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Freeness of data in games

12 replies [Last post]
User offline. Last seen 11 years 27 weeks ago. Offline
Joined: 2007-02-09
libervisco wrote: So.. what
libervisco wrote:

So.. what now?

Ask yourself if his answers changes anything for you? Are you comfortable installing PlaneShift and running that? Would you be comfortable encouraging others to install that? If so, then I think we should perhaps offer a two-tier contest... Art + Free Software and Free Software + Free Art.

Another question... Since rms says that it's not an "ethical imperitive" to have art be Free, does that even go as far as allowing art that does NOT allow non-commercial copying? The Firefox logo, for instance, can not be used on commercial or NON-Commercial works without explicit permission from Mozilla Corp, but people seem to stare quizically when you suggest they use Iceweasel or when you use CentOS over RHEL.

memenode's picture
User offline. Last seen 10 weeks 2 days ago. Offline
Joined: 2004-07-12
Kevin Dean wrote: Ask
Kevin Dean wrote:

Ask yourself if his answers changes anything for you? Are you comfortable installing PlaneShift and running that? Would you be comfortable encouraging others to install that?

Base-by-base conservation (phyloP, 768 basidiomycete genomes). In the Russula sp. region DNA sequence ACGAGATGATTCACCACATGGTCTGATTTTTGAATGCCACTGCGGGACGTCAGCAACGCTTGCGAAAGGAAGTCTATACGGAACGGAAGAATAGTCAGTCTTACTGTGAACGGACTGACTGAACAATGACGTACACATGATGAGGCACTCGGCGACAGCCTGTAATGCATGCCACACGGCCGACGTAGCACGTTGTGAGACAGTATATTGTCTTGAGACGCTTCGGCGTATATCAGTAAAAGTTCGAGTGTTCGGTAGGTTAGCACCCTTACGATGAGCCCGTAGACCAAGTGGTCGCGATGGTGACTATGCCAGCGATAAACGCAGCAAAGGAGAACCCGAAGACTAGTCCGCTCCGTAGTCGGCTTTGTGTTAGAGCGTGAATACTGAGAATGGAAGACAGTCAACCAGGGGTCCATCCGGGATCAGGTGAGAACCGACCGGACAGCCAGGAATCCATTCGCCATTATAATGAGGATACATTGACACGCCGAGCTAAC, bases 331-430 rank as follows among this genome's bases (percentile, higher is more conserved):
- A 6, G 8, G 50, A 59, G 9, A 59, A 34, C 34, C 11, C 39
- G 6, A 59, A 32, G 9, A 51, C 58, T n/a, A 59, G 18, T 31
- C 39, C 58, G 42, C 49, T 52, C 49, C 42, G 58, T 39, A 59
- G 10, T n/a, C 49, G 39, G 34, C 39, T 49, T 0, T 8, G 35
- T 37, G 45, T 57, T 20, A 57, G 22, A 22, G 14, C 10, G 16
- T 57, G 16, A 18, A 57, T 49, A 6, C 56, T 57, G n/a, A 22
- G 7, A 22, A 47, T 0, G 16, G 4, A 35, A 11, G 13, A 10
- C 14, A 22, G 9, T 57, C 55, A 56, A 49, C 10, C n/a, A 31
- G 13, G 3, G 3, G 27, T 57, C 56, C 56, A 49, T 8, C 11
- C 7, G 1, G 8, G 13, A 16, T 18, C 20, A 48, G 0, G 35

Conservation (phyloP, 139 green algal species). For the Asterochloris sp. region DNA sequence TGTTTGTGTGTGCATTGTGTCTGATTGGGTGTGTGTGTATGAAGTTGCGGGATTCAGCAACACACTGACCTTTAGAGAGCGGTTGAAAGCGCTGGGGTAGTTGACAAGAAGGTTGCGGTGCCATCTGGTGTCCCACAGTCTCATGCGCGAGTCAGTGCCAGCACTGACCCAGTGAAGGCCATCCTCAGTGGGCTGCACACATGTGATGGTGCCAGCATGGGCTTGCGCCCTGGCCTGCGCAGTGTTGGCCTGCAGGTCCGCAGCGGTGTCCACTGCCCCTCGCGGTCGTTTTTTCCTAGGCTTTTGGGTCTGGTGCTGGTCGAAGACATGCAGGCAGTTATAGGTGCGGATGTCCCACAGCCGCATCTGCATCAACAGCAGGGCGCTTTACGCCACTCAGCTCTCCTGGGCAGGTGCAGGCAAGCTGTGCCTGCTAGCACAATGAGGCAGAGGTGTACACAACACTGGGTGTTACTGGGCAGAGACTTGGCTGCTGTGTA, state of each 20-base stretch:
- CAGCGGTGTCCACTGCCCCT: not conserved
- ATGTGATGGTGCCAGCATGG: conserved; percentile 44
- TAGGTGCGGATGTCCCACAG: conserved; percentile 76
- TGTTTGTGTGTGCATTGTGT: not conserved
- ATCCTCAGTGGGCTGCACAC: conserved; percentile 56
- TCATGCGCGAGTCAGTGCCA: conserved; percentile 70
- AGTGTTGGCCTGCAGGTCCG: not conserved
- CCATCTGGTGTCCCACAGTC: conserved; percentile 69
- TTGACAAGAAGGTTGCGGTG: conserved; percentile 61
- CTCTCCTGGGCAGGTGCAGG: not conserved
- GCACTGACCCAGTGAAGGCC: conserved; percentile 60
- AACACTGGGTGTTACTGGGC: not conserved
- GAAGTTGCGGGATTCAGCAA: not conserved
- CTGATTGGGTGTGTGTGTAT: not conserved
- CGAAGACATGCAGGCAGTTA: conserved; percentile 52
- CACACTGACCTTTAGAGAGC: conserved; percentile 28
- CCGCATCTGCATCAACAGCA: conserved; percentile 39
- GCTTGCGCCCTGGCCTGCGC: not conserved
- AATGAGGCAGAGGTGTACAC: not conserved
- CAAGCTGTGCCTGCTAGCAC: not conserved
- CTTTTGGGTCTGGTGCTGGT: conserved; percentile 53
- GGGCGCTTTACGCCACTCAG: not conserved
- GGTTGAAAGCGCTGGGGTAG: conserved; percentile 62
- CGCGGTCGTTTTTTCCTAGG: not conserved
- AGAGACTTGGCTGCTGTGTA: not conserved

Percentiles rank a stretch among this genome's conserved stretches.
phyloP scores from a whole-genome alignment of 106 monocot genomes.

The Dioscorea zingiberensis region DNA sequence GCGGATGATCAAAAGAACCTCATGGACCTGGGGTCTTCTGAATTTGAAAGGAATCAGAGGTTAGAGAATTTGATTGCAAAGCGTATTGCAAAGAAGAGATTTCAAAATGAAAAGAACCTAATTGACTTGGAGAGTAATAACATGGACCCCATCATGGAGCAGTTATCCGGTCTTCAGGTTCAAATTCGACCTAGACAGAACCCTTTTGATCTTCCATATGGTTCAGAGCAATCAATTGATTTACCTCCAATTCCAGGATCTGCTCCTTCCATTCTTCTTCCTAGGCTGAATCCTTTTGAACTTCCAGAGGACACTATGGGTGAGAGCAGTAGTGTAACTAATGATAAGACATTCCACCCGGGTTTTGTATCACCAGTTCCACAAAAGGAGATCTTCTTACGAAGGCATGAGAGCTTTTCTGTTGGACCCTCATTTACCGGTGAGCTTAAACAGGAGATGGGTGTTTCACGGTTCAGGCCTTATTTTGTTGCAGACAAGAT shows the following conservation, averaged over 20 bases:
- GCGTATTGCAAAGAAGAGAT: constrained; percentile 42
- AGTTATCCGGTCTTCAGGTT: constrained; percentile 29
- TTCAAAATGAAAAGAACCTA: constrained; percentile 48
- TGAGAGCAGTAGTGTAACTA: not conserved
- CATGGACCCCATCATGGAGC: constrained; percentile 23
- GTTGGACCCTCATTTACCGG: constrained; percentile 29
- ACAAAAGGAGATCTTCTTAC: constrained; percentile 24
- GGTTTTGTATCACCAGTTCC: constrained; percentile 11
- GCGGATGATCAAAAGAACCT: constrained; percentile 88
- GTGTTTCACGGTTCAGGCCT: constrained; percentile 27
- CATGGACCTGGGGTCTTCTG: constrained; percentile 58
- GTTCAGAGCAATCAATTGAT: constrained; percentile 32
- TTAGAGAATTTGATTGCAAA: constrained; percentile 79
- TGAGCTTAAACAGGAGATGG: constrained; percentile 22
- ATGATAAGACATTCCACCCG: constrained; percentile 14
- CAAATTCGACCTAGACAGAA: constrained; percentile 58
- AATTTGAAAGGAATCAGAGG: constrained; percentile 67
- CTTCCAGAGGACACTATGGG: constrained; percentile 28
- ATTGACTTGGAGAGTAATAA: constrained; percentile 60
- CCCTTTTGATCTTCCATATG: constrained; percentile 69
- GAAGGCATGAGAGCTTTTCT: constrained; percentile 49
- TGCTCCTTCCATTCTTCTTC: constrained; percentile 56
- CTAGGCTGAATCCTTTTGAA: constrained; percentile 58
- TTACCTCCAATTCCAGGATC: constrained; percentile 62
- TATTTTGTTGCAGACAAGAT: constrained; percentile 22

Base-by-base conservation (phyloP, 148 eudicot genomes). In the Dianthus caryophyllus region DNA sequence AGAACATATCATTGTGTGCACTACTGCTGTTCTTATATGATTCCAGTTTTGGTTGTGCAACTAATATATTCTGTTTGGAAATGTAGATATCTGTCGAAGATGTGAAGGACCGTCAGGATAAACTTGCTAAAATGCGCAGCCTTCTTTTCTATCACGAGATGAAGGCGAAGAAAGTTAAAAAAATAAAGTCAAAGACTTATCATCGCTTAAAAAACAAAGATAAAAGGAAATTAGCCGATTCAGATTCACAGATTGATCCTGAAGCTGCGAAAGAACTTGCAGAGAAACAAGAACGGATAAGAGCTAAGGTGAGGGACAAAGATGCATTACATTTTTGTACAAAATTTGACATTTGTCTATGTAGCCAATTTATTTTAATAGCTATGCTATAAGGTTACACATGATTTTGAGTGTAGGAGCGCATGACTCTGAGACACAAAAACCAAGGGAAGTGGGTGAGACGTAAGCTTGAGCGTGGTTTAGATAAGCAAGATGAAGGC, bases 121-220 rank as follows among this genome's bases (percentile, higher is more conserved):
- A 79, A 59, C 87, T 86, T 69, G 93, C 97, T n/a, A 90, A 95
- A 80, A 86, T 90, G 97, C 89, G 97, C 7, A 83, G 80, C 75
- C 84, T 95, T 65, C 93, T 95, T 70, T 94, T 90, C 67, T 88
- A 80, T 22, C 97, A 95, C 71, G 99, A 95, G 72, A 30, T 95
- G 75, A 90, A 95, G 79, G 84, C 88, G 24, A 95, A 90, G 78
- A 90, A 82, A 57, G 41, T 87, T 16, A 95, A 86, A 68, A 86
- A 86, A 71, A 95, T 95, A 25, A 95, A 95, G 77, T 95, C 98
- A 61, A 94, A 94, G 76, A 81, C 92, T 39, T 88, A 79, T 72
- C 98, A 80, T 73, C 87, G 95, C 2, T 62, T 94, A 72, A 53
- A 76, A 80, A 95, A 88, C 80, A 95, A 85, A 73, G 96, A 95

Well if I am convinced that it is not an ethical problem to use something like PlaneShift then my resistance level to it is very much lessened, to a point of being quite comfortable in using it, but not still as comfortable as using a completely free game like Nexuiz or OpenArena. Would I recommend it? Only if it is exactly what one I am recommending to is looking for. But if someone just asks for good games for GNU/Linux I would first recommend ones with both free engine and data and say that I prefer those, and only then mention the existence of those with a bit more restricted data, quoting that as a disadvantage.

Kevin Dean wrote:

If so, then I think we should perhaps offer a two-tier contest... Art + Free Software and Free Software + Free Art.

If there will be no loud objections we will probably go with games with only free data if anything then because that's what most people already voted for and also because, after all, as a Libervis community we should by default always prefer something less restrictive, whether it is an ethical imperative or not.

Kevin Dean wrote:

Another question... Since rms says that it's not an "ethical imperitive" to have art be Free, does that even go as far as allowing art that does NOT allow non-commercial copying?

I didn't specifically ask this, but I vividly remember him saying that the minimal freedom should be non-commercial sharing, so I suppose the answer is no.

Which makes you quite right about Firefox and RHEL, if you don't mind me saying; unfortunately. :S

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